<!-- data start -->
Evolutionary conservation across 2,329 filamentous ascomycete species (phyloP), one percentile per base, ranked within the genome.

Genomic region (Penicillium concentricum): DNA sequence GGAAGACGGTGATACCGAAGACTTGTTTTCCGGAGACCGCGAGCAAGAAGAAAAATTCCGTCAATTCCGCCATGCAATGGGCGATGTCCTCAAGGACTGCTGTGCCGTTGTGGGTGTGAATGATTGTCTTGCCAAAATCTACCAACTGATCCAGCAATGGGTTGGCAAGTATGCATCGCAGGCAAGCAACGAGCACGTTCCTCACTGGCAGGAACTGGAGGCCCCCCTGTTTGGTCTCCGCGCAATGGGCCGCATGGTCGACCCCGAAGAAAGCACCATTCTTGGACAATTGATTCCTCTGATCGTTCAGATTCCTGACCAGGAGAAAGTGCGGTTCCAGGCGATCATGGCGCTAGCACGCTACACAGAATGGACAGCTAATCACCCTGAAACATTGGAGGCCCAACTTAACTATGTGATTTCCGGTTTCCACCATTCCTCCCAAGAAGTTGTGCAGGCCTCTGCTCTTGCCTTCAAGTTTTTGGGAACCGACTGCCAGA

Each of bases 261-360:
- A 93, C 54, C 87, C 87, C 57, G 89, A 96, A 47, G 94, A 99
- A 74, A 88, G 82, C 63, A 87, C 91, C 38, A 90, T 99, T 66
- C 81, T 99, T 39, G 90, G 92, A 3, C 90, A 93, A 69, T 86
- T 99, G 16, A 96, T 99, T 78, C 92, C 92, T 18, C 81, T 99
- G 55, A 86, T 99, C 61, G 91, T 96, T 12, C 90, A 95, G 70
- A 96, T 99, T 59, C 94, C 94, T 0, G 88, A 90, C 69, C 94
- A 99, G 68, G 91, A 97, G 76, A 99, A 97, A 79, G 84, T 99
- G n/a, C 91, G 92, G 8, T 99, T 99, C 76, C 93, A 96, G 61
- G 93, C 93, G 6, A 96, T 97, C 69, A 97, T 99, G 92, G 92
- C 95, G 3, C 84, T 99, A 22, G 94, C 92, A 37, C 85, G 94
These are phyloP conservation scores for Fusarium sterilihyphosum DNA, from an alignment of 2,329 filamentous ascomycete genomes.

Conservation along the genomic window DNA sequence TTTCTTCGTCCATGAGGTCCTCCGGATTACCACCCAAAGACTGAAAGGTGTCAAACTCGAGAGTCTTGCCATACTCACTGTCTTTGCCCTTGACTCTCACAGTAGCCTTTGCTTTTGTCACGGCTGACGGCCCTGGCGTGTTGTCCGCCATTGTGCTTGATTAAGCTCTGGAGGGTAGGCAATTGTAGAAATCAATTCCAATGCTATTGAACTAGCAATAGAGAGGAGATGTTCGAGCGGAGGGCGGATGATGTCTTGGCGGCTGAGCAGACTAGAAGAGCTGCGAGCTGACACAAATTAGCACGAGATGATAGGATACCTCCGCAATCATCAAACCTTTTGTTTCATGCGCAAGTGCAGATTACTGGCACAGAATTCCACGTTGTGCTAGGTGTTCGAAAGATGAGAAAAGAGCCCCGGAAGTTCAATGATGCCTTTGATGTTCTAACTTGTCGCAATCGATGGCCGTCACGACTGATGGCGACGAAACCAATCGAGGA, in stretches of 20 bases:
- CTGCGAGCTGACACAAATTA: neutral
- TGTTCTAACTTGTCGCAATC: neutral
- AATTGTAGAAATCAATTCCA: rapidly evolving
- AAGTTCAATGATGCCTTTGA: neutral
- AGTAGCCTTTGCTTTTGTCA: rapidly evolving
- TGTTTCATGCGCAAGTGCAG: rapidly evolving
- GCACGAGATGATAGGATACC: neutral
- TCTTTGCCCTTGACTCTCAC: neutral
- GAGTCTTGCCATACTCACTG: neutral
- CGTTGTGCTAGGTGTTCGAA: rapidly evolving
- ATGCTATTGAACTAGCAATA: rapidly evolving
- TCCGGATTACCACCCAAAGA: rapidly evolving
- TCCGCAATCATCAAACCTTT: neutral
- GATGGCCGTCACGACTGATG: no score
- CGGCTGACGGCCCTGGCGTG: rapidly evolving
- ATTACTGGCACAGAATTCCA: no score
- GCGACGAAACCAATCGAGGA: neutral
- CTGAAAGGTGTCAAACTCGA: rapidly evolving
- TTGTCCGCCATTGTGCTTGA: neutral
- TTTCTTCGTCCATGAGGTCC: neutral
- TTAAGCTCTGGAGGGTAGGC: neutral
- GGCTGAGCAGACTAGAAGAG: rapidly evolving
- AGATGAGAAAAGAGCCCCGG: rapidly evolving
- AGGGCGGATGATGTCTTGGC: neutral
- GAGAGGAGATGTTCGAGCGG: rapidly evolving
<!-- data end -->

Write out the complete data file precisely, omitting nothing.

Evolutionary conservation across 2,329 filamentous ascomycete species (phyloP), one percentile per base, ranked within the genome.

Genomic region (Penicillium concentricum): DNA sequence GGAAGACGGTGATACCGAAGACTTGTTTTCCGGAGACCGCGAGCAAGAAGAAAAATTCCGTCAATTCCGCCATGCAATGGGCGATGTCCTCAAGGACTGCTGTGCCGTTGTGGGTGTGAATGATTGTCTTGCCAAAATCTACCAACTGATCCAGCAATGGGTTGGCAAGTATGCATCGCAGGCAAGCAACGAGCACGTTCCTCACTGGCAGGAACTGGAGGCCCCCCTGTTTGGTCTCCGCGCAATGGGCCGCATGGTCGACCCCGAAGAAAGCACCATTCTTGGACAATTGATTCCTCTGATCGTTCAGATTCCTGACCAGGAGAAAGTGCGGTTCCAGGCGATCATGGCGCTAGCACGCTACACAGAATGGACAGCTAATCACCCTGAAACATTGGAGGCCCAACTTAACTATGTGATTTCCGGTTTCCACCATTCCTCCCAAGAAGTTGTGCAGGCCTCTGCTCTTGCCTTCAAGTTTTTGGGAACCGACTGCCAGA

Each of bases 261-360:
- A 93, C 54, C 87, C 87, C 57, G 89, A 96, A 47, G 94, A 99
- A 74, A 88, G 82, C 63, A 87, C 91, C 38, A 90, T 99, T 66
- C 81, T 99, T 39, G 90, G 92, A 3, C 90, A 93, A 69, T 86
- T 99, G 16, A 96, T 99, T 78, C 92, C 92, T 18, C 81, T 99
- G 55, A 86, T 99, C 61, G 91, T 96, T 12, C 90, A 95, G 70
- A 96, T 99, T 59, C 94, C 94, T 0, G 88, A 90, C 69, C 94
- A 99, G 68, G 91, A 97, G 76, A 99, A 97, A 79, G 84, T 99
- G n/a, C 91, G 92, G 8, T 99, T 99, C 76, C 93, A 96, G 61
- G 93, C 93, G 6, A 96, T 97, C 69, A 97, T 99, G 92, G 92
- C 95, G 3, C 84, T 99, A 22, G 94, C 92, A 37, C 85, G 94
These are phyloP conservation scores for Fusarium sterilihyphosum DNA, from an alignment of 2,329 filamentous ascomycete genomes.

Conservation along the genomic window DNA sequence TTTCTTCGTCCATGAGGTCCTCCGGATTACCACCCAAAGACTGAAAGGTGTCAAACTCGAGAGTCTTGCCATACTCACTGTCTTTGCCCTTGACTCTCACAGTAGCCTTTGCTTTTGTCACGGCTGACGGCCCTGGCGTGTTGTCCGCCATTGTGCTTGATTAAGCTCTGGAGGGTAGGCAATTGTAGAAATCAATTCCAATGCTATTGAACTAGCAATAGAGAGGAGATGTTCGAGCGGAGGGCGGATGATGTCTTGGCGGCTGAGCAGACTAGAAGAGCTGCGAGCTGACACAAATTAGCACGAGATGATAGGATACCTCCGCAATCATCAAACCTTTTGTTTCATGCGCAAGTGCAGATTACTGGCACAGAATTCCACGTTGTGCTAGGTGTTCGAAAGATGAGAAAAGAGCCCCGGAAGTTCAATGATGCCTTTGATGTTCTAACTTGTCGCAATCGATGGCCGTCACGACTGATGGCGACGAAACCAATCGAGGA, in stretches of 20 bases:
- CTGCGAGCTGACACAAATTA: neutral
- TGTTCTAACTTGTCGCAATC: neutral
- AATTGTAGAAATCAATTCCA: rapidly evolving
- AAGTTCAATGATGCCTTTGA: neutral
- AGTAGCCTTTGCTTTTGTCA: rapidly evolving
- TGTTTCATGCGCAAGTGCAG: rapidly evolving
- GCACGAGATGATAGGATACC: neutral
- TCTTTGCCCTTGACTCTCAC: neutral
- GAGTCTTGCCATACTCACTG: neutral
- CGTTGTGCTAGGTGTTCGAA: rapidly evolving
- ATGCTATTGAACTAGCAATA: rapidly evolving
- TCCGGATTACCACCCAAAGA: rapidly evolving
- TCCGCAATCATCAAACCTTT: neutral
- GATGGCCGTCACGACTGATG: no score
- CGGCTGACGGCCCTGGCGTG: rapidly evolving
- ATTACTGGCACAGAATTCCA: no score
- GCGACGAAACCAATCGAGGA: neutral
- CTGAAAGGTGTCAAACTCGA: rapidly evolving
- TTGTCCGCCATTGTGCTTGA: neutral
- TTTCTTCGTCCATGAGGTCC: neutral
- TTAAGCTCTGGAGGGTAGGC: neutral
- GGCTGAGCAGACTAGAAGAG: rapidly evolving
- AGATGAGAAAAGAGCCCCGG: rapidly evolving
- AGGGCGGATGATGTCTTGGC: neutral
- GAGAGGAGATGTTCGAGCGG: rapidly evolving